In the latest in our series on unsung economists, we throw the spotlight on Edith Penrose. She led a remarkable life: during World War II, she helped some of her colleagues escape the Nazis. After the war she assisted Eleanor Roosevelt in drafting the Universal Declaration of Human Rights. And all that was before she got a PhD in economics from Johns Hopkins University.
As an economist, Edith Penrose became an expert in the oil market and helped set up the economics department at the University of Baghdad in Iraq. She studied the tense relationships between big multinational firms and the small countries in which they operated. But she is perhaps best known for her contribution to the study of how a business scales from small to big. The ideas put forth in her seminal book The Theory of the Growth of the Firm are still taught today and are even enjoying something of a renaissance. Today on The Indicator, the groundbreaking work and remarkable life of Edith Penrose.
UNIDENTIFIED PERSON #1: NPR.
(SOUNDBITE OF DROP ELECTRIC SONG, “WAKING UP TO THE FIRE”)
CARDIFF GARCIA, HOST:
The economist Edith Penrose lived an extraordinary life. In the 1930s, living in California, her first husband was killed, probably murdered by a political rival. Then in the 1940s, working in Switzerland, she helped some of her colleagues escape the Nazis. Then after the war, she assisted Eleanor Roosevelt in drafting the Universal Declaration of Human Rights. And all that was before she got a Ph.D. in economics from Johns Hopkins University and started her career as an economist.
SALLY HERSHIPS, HOST:
And as an economist, Edith Penrose made a seminal contribution to the study of how a business grows from small to big. But she also became an expert in the oil market and helped set up the economics department at the University of Baghdad in Iraq, which she had to leave because of a violent regime change. And she studied the tense relationship between big multinational firms and the small countries in which they operated.
GARCIA: I’m, like, getting tired just thinking about all – it’s really impressive.
HERSHIPS: It sounds exhausting.
GARCIA: Yeah. And throughout her life, the thing that characterized both the way she lived and how she approached her work in economics was a willingness to think independently, to challenge or even ignore the ways things had been done before. Her daughter-in-law Angela Penrose, who wrote a book about Edith, says that independence was helpful, considering the economics in the 20th century was largely the preserve of men.
ANGELA PENROSE: I think that sums her up – that of all the things was this independence of spirit. And I did try to determine where this came from. I think it was perhaps, you know, the Californian spirit of that time.
HERSHIPS: I’m Sally Herships, in for Stacey Vanek Smith.
GARCIA: And I’m Cardiff Garcia. This is THE INDICATOR FROM PLANET MONEY. And today we bring you the second episode in our series about unsung economists. These are economists whose lives and work we think deserve a second look. On this episode, the groundbreaking work and remarkable life of Edith Penrose.
Edith Penrose was born Edith Tilton in 1914 and grew up in California. And her young adulthood was marked by tragedy. Her first husband was killed – probably murdered – in 1938 when he was running for district attorney of a small county in California where they lived. Her first child with her second husband died of an infection, and two of her brothers died in aircraft incidents, one of them a pilot shot down near the end of World War II. And Angela Penrose said that all of these tragedies might have shaped a big part of Edith Penrose’s personality.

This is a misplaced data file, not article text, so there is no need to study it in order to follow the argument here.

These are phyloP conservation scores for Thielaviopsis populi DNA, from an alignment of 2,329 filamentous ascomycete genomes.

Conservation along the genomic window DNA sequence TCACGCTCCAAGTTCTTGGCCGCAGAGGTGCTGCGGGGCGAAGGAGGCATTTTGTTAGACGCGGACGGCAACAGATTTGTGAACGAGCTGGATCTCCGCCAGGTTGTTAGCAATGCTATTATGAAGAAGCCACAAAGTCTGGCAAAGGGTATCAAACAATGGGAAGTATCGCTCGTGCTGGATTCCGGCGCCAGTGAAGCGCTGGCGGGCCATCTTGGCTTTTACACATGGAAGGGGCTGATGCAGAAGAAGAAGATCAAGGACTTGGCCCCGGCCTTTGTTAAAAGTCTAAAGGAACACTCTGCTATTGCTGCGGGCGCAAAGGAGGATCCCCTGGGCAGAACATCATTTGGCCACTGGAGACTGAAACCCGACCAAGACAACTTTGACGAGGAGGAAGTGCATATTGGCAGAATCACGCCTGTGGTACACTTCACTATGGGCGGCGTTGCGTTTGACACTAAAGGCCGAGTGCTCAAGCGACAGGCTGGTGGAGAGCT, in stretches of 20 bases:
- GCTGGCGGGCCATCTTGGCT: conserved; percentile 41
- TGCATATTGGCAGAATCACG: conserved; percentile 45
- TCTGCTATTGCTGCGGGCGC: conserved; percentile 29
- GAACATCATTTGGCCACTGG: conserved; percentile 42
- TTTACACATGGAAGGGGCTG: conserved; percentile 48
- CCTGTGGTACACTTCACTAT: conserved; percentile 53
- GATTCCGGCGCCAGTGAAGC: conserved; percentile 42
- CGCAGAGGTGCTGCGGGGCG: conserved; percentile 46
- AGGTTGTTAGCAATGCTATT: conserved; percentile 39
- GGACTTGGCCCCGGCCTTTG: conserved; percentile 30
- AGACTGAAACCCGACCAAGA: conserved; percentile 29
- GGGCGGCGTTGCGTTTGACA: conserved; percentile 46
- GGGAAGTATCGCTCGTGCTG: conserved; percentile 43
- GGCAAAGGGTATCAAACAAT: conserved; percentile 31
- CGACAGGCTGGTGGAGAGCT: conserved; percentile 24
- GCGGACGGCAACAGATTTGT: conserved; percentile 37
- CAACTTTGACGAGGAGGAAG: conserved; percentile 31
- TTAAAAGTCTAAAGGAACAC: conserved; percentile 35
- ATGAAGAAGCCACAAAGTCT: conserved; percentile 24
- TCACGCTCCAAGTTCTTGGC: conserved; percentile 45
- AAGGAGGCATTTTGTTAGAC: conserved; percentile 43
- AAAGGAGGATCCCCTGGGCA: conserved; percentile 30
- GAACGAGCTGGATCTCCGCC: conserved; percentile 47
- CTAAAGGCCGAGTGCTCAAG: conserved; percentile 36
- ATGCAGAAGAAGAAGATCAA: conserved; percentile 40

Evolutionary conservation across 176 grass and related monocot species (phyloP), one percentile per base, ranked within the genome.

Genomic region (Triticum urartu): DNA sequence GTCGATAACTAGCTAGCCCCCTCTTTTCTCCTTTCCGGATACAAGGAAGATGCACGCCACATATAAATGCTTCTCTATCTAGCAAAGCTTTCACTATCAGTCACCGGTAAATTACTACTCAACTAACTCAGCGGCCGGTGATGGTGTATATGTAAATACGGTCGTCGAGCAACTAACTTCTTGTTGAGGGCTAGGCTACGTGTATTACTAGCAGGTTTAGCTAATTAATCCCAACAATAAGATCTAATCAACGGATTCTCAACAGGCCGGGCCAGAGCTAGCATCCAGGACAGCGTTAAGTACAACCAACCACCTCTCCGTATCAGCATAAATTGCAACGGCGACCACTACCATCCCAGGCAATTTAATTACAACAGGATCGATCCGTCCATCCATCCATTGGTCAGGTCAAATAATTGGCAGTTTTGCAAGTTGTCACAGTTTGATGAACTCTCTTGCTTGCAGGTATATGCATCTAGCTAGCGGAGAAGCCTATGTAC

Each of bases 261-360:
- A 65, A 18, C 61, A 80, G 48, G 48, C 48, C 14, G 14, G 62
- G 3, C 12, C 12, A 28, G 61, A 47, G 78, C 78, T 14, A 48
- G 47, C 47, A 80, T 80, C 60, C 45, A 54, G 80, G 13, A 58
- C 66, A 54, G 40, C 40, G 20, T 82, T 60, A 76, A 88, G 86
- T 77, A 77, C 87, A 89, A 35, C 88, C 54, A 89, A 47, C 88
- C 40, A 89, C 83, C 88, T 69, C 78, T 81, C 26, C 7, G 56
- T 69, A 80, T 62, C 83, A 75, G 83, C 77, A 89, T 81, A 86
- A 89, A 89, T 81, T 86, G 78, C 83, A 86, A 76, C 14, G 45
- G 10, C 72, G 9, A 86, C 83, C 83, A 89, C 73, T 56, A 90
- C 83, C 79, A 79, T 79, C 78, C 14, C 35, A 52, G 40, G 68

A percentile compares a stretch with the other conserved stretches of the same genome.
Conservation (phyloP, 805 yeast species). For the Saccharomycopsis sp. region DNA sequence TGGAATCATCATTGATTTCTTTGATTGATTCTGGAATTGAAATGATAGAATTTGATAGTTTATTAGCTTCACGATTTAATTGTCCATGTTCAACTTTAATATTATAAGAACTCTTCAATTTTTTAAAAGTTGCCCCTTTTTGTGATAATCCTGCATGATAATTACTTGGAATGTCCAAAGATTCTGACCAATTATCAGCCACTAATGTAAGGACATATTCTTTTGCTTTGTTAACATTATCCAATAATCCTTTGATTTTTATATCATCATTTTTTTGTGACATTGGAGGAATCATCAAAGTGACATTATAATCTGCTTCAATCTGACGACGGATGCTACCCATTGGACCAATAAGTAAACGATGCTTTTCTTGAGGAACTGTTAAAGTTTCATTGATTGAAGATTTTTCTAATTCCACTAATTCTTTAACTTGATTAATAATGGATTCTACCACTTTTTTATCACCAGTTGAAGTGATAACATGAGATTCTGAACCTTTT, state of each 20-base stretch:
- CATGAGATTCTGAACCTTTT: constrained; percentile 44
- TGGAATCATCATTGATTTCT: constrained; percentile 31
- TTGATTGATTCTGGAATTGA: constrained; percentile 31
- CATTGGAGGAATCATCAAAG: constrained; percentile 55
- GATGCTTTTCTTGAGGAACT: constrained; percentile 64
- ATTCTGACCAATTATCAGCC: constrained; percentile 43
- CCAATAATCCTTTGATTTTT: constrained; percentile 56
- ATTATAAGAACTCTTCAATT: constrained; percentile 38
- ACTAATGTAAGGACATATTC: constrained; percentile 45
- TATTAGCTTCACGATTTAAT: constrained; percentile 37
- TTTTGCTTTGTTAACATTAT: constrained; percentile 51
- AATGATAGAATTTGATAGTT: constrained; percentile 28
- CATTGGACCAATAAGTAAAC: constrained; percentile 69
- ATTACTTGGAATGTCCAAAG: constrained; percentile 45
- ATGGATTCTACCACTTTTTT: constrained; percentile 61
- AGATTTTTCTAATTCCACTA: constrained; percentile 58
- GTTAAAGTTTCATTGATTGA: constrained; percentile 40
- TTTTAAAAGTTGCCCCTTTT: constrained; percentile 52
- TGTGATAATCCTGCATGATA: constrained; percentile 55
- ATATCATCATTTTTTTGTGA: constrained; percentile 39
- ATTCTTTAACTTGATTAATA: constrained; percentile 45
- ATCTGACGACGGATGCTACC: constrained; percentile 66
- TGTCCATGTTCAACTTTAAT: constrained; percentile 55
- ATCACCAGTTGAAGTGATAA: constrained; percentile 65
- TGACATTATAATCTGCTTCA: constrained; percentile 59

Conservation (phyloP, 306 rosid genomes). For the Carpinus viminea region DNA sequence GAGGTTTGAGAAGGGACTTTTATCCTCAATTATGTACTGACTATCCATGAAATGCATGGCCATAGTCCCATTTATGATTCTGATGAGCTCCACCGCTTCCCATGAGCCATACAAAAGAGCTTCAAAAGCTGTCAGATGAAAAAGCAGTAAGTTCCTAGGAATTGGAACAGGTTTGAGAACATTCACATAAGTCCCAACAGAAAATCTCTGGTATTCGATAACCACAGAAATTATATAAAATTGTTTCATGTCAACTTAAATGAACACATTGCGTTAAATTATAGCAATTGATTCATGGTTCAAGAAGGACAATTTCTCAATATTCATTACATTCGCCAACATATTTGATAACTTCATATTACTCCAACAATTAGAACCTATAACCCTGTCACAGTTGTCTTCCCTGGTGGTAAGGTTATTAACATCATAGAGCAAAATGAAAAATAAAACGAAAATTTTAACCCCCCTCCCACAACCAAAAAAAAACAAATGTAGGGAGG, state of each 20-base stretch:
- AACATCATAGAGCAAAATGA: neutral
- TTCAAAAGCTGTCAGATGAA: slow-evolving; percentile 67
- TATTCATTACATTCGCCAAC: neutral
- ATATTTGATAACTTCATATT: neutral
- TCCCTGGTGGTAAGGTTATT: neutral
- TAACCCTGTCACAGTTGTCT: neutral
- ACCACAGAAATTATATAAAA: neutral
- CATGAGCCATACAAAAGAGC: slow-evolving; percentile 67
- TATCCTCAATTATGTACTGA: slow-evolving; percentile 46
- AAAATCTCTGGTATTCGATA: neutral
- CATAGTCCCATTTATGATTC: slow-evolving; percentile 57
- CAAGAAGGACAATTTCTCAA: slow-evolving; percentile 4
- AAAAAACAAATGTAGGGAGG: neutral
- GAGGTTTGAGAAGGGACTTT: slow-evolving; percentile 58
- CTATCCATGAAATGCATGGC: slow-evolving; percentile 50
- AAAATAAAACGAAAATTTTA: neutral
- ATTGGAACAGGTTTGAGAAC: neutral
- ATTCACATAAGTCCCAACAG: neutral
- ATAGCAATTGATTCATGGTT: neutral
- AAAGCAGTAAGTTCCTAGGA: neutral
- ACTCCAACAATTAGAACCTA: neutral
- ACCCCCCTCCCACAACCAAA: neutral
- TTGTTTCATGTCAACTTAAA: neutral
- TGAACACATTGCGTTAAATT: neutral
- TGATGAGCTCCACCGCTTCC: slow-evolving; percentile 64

PENROSE: I think it didn’t exactly harden her, but it allowed her to – she had an extraordinary sense of what was important. She hated pomposity. She hated formality for the sake of it. She just wanted to get on with what she saw as important.
HERSHIPS: After her husband’s death, one of Edith’s former teachers at Berkeley offered her a job in Geneva in 1938 doing economic research at the International Labour Organization, the ILO. His name was Ernest Francis Penrose, but everyone just called him Pen. Pen and Edith had kept in touch in the years since she had graduated. In Geneva, they started a romance. And later, they would get married.
GARCIA: And it wasn’t just economic research that they ended up doing while at the ILO.
(SOUNDBITE OF ARCHIVED RECORDING)
UNIDENTIFIED PERSON #2: September 1939 – a German fall begins its ruthless march of conquest.
GARCIA: As the German military continued advancing deeper into the rest of Europe and the ILO needed to find a new home in North America, Edith and Pen also had to help some of their colleagues get out of Europe, including some of her Jewish colleagues fleeing the Nazis.
PENROSE: They literally did help many people escape with new documents. Pen found them places to work in the United States.
GARCIA: Then later, in 1941, Edith and Pen went to work for the U.S. Embassy in London where, among many other things, they worked on how to rebuild the European economies once the war was over. And then after the war, the very first meeting of the General Assembly of the United Nations was also in London. In 1946, Edith found herself assigned to Eleanor Roosevelt, helping her draft the Universal Declaration of Human Rights.